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Clinical trial information and results are updated daily from ClinicalTrials.gov. The latest data update was conducted on 01/25/2021.

Evaluation of the ACT on Health Program

Clinicaltrials.gov identifier NCT03932994

Recruitment Status Completed

First Posted May 1, 2019

Last update posted March 24, 2020

Study Description

Brief summary:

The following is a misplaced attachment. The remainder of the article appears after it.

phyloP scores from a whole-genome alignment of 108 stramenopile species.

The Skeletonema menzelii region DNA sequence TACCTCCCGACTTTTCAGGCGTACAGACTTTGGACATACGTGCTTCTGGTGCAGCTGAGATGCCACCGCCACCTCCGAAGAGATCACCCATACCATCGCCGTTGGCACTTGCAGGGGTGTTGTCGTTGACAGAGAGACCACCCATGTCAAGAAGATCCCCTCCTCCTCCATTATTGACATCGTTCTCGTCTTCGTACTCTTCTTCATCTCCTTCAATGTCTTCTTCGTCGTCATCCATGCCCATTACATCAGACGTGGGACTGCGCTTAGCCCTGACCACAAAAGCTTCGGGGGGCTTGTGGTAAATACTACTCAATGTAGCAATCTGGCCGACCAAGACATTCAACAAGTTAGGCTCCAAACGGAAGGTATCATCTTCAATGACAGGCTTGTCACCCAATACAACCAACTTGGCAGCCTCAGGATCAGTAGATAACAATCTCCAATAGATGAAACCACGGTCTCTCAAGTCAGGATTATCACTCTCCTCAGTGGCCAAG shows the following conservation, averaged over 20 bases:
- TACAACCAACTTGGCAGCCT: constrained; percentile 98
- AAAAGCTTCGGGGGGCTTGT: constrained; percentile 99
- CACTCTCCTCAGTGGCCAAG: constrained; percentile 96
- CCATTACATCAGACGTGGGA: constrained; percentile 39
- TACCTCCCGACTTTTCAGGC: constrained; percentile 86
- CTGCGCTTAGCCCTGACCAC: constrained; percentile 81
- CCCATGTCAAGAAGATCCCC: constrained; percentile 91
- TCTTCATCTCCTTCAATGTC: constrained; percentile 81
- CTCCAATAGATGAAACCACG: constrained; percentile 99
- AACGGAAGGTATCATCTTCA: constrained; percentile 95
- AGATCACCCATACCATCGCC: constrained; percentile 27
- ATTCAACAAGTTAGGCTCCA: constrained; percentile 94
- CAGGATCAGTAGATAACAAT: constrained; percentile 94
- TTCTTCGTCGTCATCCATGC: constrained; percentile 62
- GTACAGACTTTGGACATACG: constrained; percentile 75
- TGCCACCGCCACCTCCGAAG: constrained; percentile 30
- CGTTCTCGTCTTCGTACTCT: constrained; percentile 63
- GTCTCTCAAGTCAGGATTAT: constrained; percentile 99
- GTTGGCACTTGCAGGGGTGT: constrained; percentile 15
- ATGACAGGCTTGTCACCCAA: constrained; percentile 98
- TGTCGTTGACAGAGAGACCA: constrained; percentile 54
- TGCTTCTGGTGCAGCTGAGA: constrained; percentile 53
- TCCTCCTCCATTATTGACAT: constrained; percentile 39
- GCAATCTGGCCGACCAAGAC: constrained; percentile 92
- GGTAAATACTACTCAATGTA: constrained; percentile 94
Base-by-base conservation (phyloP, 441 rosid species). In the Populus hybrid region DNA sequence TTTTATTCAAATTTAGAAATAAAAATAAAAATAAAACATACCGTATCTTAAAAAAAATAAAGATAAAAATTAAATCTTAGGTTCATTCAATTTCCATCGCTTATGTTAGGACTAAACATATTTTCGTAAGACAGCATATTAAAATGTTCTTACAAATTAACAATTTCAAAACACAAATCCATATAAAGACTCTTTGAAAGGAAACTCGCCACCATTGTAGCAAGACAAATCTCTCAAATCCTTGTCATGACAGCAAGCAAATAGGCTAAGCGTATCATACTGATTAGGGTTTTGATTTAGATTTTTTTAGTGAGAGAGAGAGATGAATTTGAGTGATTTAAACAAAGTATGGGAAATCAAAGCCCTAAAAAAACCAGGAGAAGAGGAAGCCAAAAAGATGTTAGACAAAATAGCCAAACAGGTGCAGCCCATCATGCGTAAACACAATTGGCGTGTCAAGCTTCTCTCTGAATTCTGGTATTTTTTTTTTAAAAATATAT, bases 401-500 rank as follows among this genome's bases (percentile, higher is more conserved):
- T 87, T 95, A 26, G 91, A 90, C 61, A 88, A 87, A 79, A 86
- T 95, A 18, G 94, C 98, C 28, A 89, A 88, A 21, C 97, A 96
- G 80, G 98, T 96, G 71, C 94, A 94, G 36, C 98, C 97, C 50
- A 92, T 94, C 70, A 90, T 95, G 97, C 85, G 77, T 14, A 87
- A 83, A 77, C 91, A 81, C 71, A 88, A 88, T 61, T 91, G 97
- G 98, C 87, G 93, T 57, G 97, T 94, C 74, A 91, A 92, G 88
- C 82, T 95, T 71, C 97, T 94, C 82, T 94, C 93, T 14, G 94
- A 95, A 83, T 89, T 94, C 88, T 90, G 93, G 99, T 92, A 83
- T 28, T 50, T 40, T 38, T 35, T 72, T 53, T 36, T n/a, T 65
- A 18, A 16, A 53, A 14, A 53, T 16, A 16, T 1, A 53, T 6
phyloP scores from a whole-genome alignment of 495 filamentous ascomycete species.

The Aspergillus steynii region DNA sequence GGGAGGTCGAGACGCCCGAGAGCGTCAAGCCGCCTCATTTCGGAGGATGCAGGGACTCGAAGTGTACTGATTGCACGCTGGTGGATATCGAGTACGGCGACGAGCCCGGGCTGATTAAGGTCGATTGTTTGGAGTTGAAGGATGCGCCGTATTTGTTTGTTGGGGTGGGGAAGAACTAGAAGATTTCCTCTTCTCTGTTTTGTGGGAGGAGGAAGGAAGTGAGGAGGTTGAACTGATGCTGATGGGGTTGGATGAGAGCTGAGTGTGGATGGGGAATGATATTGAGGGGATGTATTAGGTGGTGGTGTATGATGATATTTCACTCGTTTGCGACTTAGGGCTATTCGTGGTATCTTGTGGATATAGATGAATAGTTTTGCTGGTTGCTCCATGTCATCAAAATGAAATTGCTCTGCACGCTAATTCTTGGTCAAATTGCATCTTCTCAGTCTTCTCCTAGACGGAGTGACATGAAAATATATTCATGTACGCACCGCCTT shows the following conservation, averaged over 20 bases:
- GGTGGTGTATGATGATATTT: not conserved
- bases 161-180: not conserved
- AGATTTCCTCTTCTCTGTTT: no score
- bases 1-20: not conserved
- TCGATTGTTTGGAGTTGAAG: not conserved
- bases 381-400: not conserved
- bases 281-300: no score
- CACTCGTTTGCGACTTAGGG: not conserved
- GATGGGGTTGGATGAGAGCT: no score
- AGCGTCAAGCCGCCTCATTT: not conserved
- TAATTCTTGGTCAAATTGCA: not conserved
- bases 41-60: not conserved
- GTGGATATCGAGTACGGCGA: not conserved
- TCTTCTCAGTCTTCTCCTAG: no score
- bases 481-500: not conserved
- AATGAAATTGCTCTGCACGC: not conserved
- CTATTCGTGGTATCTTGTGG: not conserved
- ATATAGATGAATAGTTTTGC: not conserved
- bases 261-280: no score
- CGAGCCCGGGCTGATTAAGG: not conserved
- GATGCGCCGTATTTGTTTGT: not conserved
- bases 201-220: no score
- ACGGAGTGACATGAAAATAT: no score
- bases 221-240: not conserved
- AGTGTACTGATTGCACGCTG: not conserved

This project will develop and test an online health promotion program that augments diet and physical activity behavior change methods using acceptance and commitment therapy (ACT). ACT is an evidence-based cognitive behavioral therapy found to be effective in over 200 randomized controlled trials (RCTs) in improving a wide range of psychological and behavioral health problems. Recently, several clinical trials have found ACT enhances diet and exercise behavior as well as long term weight management. These studies have focused on testing ACT provided by experts in face-to-face interventions, which limits broad dissemination. Delivering an ACT health promotion program online could potentially provide a low-cost resource to improve health across Utah. The specific aims are to: 1. Develop a canvas-based online course (ACT on Health) that teaches how to improve diet and physical activity as well as ACT-based skills to enhance behavior change efforts. 2. Evaluate ACT on Health relative to a waitlist in a RCT with 60 overweight/obese adults on outcomes including self-reported physical activity, diet, and quality of life. If successful, this project will both provide an ongoing canvas extension course delivered throughout Utah to improve health behaviors. This project seeks to develop and test an online, self-guided ACT program (ACT on Health) to improve diet and physical activity. ACT on Health will include 8 weekly modules teaching effective health behavior change methods coupled with ACT strategies to reduce maladaptive motivators and enhance adaptive motivators for change. The investigators will evaluate the program in a RCT relative to a waitlist condition with 60 overweight/obese adults recruited through Extension in 7 Utah counties. The program will be offered through the USU Extension Canvas platform to ensure, if effective, that the program could continue to be offered across Utah. The two hypotheses for this study are as follows: 1. Participants will report a high degree of satisfaction and will demonstrate adequate engagement in the ACT on Health program. 2. Participants assigned to ACT on Health will improve more on self-reported diet, physical activity, and quality of life relative to the waitlist condition.